This is in part also caused by a greatly increased set of stake-holders that are touched by scenario-based testing as contrasted to the set of stake-holders that were previously touched by the testing and test-automation standards: For the development of ADAS and AD functions, new stake-holders like homologation authorities, regulatory bodies, traffic researchers, research consortia, etc. are involved in the formulation,analysis, and promulgation of scenarios, which clearly transcends the set of traditional stake-holders of testing.

For these reasons, it seems necessary and prudent to invest study at the ASAM level on the interplay between scenario-based testing and the existing testing and test automation landscape, in order to ensure that standardization within and outside of ASAM is shaped in ways that align the different standards as closely as possible while allowing for any necessary variety of industry practice.

1.2. Use Cases

AV use cases are influenced by a variety of factors, such as ODDs, map features, traffic model, weather model, and others. The scenarios assigned to the use cases can be parametrized and typically run in multiple modes of operations. These modes include:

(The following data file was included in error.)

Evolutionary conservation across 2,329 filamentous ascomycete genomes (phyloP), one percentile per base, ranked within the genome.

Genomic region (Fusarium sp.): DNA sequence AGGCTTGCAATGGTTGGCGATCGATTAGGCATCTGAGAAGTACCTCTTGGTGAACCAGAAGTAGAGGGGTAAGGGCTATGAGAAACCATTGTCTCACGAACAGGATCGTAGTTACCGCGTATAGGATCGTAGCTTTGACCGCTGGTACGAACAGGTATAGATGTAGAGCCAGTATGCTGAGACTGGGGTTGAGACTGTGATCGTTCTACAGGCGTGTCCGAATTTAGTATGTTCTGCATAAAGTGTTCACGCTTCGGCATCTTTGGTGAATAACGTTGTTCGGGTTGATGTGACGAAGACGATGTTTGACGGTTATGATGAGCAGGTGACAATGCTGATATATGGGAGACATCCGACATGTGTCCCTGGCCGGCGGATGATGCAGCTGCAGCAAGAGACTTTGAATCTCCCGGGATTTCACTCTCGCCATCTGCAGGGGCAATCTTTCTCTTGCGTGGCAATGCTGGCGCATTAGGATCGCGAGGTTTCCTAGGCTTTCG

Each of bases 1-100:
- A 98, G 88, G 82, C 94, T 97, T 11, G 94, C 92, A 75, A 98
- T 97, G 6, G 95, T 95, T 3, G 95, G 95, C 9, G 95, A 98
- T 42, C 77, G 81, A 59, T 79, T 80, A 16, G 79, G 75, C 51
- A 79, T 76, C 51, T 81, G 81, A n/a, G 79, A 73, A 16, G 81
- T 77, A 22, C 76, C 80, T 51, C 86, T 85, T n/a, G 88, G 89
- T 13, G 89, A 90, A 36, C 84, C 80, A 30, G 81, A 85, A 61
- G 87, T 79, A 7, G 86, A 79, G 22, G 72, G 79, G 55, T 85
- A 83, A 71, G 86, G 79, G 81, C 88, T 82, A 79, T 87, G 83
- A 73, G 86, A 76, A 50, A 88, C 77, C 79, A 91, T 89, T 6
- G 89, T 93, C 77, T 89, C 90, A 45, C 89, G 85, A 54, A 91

• On track test

  • On road tests

  • In sim tests

  • In replay (i.e. resimulation) tests

A detailed breakdown of potentially relevant use cases can be found in the OpenSCENARIO 2.0 Concept Document here.

The study project shall take into account all relevant use cases for scenario-based testing. The following set of user stories, taken from the OpenSCENARIO 2.0 standardization project proposal shall serve as one set of starting points for this exploration: